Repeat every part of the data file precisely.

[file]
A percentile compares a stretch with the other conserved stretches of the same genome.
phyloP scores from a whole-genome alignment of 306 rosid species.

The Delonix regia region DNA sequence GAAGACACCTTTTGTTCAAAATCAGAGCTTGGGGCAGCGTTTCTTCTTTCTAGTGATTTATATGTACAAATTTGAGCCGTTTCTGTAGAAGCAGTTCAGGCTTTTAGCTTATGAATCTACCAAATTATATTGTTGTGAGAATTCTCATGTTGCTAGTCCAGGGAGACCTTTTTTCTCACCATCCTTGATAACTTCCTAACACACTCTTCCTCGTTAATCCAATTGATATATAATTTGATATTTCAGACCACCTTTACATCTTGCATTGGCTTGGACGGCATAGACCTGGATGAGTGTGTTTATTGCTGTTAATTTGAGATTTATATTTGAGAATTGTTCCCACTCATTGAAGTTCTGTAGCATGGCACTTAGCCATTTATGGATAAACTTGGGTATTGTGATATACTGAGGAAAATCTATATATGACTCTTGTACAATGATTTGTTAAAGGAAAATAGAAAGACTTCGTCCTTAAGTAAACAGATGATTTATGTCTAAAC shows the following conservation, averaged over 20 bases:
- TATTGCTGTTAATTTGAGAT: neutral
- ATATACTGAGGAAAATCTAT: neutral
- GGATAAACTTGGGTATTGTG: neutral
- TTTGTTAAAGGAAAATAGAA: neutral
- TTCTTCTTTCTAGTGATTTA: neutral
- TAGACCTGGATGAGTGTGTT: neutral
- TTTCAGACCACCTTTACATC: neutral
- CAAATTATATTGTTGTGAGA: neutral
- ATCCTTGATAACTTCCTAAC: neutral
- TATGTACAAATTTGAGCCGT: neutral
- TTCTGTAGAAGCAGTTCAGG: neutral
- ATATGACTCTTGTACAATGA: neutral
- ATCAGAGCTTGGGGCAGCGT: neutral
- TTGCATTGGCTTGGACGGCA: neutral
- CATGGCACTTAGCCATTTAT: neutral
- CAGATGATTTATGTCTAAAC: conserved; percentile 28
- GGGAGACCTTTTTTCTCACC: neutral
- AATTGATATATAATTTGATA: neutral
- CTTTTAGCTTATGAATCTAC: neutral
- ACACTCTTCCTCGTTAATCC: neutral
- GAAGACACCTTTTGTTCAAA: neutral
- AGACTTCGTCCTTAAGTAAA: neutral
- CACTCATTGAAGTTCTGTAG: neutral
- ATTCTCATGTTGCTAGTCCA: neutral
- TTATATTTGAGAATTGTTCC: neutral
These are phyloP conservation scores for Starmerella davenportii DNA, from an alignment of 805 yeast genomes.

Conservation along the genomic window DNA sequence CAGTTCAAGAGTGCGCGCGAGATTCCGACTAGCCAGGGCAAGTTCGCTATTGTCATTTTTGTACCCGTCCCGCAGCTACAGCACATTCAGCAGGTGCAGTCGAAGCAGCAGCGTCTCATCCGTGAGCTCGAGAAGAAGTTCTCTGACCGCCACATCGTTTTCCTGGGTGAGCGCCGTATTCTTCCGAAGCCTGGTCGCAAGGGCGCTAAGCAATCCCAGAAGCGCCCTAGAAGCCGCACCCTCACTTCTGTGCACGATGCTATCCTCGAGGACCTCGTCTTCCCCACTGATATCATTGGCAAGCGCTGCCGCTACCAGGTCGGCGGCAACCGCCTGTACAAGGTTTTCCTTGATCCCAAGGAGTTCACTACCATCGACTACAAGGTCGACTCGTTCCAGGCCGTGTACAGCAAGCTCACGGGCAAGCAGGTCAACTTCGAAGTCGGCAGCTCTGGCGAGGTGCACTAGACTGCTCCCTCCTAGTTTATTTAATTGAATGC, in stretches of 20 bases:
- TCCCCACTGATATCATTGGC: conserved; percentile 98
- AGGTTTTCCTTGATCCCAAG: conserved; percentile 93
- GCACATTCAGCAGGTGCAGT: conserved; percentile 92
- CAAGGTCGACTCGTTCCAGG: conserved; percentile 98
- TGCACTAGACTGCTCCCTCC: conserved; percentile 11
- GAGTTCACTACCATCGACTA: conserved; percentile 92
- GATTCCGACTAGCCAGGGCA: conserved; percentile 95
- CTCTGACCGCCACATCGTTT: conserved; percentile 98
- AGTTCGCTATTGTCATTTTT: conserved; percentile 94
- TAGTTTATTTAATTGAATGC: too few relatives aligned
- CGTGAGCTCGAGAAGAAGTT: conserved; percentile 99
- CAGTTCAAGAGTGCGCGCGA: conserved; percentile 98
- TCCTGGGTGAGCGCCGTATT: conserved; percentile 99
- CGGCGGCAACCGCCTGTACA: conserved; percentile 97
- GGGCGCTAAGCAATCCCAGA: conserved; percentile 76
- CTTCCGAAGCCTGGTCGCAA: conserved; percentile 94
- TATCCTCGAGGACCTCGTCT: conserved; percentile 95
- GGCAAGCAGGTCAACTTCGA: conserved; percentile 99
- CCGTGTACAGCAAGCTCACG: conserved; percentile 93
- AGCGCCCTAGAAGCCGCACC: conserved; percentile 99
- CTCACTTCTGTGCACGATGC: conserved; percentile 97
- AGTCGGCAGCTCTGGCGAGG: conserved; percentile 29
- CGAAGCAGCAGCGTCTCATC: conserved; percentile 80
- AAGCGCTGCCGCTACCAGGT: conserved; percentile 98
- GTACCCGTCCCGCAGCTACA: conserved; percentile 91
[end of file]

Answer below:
A percentile compares a stretch with the other conserved stretches of the same genome.
phyloP scores from a whole-genome alignment of 306 rosid species.

The Delonix regia region DNA sequence GAAGACACCTTTTGTTCAAAATCAGAGCTTGGGGCAGCGTTTCTTCTTTCTAGTGATTTATATGTACAAATTTGAGCCGTTTCTGTAGAAGCAGTTCAGGCTTTTAGCTTATGAATCTACCAAATTATATTGTTGTGAGAATTCTCATGTTGCTAGTCCAGGGAGACCTTTTTTCTCACCATCCTTGATAACTTCCTAACACACTCTTCCTCGTTAATCCAATTGATATATAATTTGATATTTCAGACCACCTTTACATCTTGCATTGGCTTGGACGGCATAGACCTGGATGAGTGTGTTTATTGCTGTTAATTTGAGATTTATATTTGAGAATTGTTCCCACTCATTGAAGTTCTGTAGCATGGCACTTAGCCATTTATGGATAAACTTGGGTATTGTGATATACTGAGGAAAATCTATATATGACTCTTGTACAATGATTTGTTAAAGGAAAATAGAAAGACTTCGTCCTTAAGTAAACAGATGATTTATGTCTAAAC shows the following conservation, averaged over 20 bases:
- TATTGCTGTTAATTTGAGAT: neutral
- ATATACTGAGGAAAATCTAT: neutral
- GGATAAACTTGGGTATTGTG: neutral
- TTTGTTAAAGGAAAATAGAA: neutral
- TTCTTCTTTCTAGTGATTTA: neutral
- TAGACCTGGATGAGTGTGTT: neutral
- TTTCAGACCACCTTTACATC: neutral
- CAAATTATATTGTTGTGAGA: neutral
- ATCCTTGATAACTTCCTAAC: neutral
- TATGTACAAATTTGAGCCGT: neutral
- TTCTGTAGAAGCAGTTCAGG: neutral
- ATATGACTCTTGTACAATGA: neutral
- ATCAGAGCTTGGGGCAGCGT: neutral
- TTGCATTGGCTTGGACGGCA: neutral
- CATGGCACTTAGCCATTTAT: neutral
- CAGATGATTTATGTCTAAAC: conserved; percentile 28
- GGGAGACCTTTTTTCTCACC: neutral
- AATTGATATATAATTTGATA: neutral
- CTTTTAGCTTATGAATCTAC: neutral
- ACACTCTTCCTCGTTAATCC: neutral
- GAAGACACCTTTTGTTCAAA: neutral
- AGACTTCGTCCTTAAGTAAA: neutral
- CACTCATTGAAGTTCTGTAG: neutral
- ATTCTCATGTTGCTAGTCCA: neutral
- TTATATTTGAGAATTGTTCC: neutral
These are phyloP conservation scores for Starmerella davenportii DNA, from an alignment of 805 yeast genomes.

Conservation along the genomic window DNA sequence CAGTTCAAGAGTGCGCGCGAGATTCCGACTAGCCAGGGCAAGTTCGCTATTGTCATTTTTGTACCCGTCCCGCAGCTACAGCACATTCAGCAGGTGCAGTCGAAGCAGCAGCGTCTCATCCGTGAGCTCGAGAAGAAGTTCTCTGACCGCCACATCGTTTTCCTGGGTGAGCGCCGTATTCTTCCGAAGCCTGGTCGCAAGGGCGCTAAGCAATCCCAGAAGCGCCCTAGAAGCCGCACCCTCACTTCTGTGCACGATGCTATCCTCGAGGACCTCGTCTTCCCCACTGATATCATTGGCAAGCGCTGCCGCTACCAGGTCGGCGGCAACCGCCTGTACAAGGTTTTCCTTGATCCCAAGGAGTTCACTACCATCGACTACAAGGTCGACTCGTTCCAGGCCGTGTACAGCAAGCTCACGGGCAAGCAGGTCAACTTCGAAGTCGGCAGCTCTGGCGAGGTGCACTAGACTGCTCCCTCCTAGTTTATTTAATTGAATGC, in stretches of 20 bases:
- TCCCCACTGATATCATTGGC: conserved; percentile 98
- AGGTTTTCCTTGATCCCAAG: conserved; percentile 93
- GCACATTCAGCAGGTGCAGT: conserved; percentile 92
- CAAGGTCGACTCGTTCCAGG: conserved; percentile 98
- TGCACTAGACTGCTCCCTCC: conserved; percentile 11
- GAGTTCACTACCATCGACTA: conserved; percentile 92
- GATTCCGACTAGCCAGGGCA: conserved; percentile 95
- CTCTGACCGCCACATCGTTT: conserved; percentile 98
- AGTTCGCTATTGTCATTTTT: conserved; percentile 94
- TAGTTTATTTAATTGAATGC: too few relatives aligned
- CGTGAGCTCGAGAAGAAGTT: conserved; percentile 99
- CAGTTCAAGAGTGCGCGCGA: conserved; percentile 98
- TCCTGGGTGAGCGCCGTATT: conserved; percentile 99
- CGGCGGCAACCGCCTGTACA: conserved; percentile 97
- GGGCGCTAAGCAATCCCAGA: conserved; percentile 76
- CTTCCGAAGCCTGGTCGCAA: conserved; percentile 94
- TATCCTCGAGGACCTCGTCT: conserved; percentile 95
- GGCAAGCAGGTCAACTTCGA: conserved; percentile 99
- CCGTGTACAGCAAGCTCACG: conserved; percentile 93
- AGCGCCCTAGAAGCCGCACC: conserved; percentile 99
- CTCACTTCTGTGCACGATGC: conserved; percentile 97
- AGTCGGCAGCTCTGGCGAGG: conserved; percentile 29
- CGAAGCAGCAGCGTCTCATC: conserved; percentile 80
- AAGCGCTGCCGCTACCAGGT: conserved; percentile 98
- GTACCCGTCCCGCAGCTACA: conserved; percentile 91